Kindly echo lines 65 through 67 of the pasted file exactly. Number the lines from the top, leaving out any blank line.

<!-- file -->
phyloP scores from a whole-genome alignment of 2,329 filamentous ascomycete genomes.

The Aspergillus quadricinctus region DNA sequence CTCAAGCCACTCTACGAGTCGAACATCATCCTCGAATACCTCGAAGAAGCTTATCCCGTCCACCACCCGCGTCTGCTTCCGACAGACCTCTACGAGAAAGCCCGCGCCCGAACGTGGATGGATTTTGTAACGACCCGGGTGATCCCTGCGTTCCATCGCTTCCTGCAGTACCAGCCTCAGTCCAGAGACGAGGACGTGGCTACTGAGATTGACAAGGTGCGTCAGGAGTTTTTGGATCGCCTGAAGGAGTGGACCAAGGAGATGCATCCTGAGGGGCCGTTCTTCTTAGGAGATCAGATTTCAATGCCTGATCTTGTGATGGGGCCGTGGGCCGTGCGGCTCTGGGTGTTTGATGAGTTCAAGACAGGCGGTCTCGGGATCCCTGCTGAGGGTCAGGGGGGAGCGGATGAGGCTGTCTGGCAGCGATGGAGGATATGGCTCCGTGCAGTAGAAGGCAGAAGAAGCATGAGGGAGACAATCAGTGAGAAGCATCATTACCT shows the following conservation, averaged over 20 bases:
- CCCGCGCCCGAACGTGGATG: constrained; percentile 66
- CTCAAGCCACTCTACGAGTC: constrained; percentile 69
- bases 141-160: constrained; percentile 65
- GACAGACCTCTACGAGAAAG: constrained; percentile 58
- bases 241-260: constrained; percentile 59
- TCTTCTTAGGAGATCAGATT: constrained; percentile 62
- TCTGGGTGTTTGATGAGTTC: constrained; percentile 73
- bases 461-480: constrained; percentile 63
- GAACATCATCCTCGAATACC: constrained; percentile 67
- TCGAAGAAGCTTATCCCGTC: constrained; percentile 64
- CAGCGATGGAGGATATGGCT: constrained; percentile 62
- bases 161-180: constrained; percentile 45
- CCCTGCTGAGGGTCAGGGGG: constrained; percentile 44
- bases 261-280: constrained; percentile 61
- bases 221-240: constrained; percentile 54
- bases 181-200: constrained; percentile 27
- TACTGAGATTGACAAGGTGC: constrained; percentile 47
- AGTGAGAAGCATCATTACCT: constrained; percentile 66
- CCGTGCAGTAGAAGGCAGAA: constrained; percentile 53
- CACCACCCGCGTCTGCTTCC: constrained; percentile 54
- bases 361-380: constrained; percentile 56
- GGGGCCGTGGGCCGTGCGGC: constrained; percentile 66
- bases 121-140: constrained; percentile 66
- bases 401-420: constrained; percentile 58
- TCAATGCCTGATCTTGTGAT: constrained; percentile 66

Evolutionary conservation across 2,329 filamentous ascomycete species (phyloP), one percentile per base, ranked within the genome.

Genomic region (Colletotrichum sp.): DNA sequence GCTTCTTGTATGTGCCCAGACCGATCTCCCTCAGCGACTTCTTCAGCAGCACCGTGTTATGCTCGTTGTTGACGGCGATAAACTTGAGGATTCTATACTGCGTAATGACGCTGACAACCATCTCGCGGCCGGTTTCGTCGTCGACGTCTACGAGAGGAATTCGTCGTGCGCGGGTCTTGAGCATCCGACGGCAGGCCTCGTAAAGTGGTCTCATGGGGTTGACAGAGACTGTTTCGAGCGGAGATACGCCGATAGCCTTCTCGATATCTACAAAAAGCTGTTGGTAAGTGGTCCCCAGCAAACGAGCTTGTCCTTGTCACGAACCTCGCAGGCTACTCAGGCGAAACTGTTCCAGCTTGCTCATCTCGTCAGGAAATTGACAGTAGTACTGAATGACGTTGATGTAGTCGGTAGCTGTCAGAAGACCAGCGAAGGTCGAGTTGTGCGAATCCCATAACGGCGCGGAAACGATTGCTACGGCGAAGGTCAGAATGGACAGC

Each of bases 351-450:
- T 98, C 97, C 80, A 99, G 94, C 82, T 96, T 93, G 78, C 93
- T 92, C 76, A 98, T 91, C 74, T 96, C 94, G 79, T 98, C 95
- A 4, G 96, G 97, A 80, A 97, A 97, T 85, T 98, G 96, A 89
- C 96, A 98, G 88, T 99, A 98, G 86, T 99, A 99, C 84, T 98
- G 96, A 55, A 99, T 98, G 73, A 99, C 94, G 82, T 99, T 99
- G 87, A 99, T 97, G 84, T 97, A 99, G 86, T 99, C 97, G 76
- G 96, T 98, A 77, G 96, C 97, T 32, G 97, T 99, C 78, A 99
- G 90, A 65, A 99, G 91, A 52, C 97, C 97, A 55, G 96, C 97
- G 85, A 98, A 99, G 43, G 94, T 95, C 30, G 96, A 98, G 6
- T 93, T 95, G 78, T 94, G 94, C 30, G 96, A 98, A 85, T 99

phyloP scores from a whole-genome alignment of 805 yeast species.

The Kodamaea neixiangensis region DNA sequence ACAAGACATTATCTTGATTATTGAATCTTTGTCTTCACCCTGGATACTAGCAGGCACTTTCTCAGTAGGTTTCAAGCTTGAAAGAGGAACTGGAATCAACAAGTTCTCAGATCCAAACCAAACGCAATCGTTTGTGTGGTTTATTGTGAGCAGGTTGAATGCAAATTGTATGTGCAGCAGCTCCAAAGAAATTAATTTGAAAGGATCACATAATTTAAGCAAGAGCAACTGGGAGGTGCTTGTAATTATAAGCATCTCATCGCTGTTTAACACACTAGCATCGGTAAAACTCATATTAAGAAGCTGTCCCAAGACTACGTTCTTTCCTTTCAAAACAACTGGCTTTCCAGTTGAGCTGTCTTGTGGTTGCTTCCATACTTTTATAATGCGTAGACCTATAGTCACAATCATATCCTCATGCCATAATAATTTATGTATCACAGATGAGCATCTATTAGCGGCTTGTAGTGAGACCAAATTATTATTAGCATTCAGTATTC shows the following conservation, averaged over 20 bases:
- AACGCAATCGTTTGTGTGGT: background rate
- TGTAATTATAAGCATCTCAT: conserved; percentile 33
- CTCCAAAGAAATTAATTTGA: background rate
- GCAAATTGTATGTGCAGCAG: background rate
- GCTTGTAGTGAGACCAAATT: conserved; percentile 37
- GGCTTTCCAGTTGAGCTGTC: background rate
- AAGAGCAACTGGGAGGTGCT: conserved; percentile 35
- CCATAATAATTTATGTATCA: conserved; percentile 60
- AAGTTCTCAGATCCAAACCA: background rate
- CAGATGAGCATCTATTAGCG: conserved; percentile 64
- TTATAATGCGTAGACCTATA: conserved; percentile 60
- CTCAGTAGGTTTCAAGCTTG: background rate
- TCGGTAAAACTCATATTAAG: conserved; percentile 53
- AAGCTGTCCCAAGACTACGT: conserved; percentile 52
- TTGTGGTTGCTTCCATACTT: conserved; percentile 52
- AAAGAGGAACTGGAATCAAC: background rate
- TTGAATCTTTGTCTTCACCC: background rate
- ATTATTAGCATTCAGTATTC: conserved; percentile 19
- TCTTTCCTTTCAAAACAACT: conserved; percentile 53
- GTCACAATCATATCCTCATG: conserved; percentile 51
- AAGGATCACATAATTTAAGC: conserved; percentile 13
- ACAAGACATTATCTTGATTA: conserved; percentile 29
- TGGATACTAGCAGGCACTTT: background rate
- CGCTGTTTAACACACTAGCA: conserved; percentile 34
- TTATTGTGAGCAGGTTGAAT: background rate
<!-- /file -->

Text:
- TGGATACTAGCAGGCACTTT: background rate
- CGCTGTTTAACACACTAGCA: conserved; percentile 34
- TTATTGTGAGCAGGTTGAAT: background rate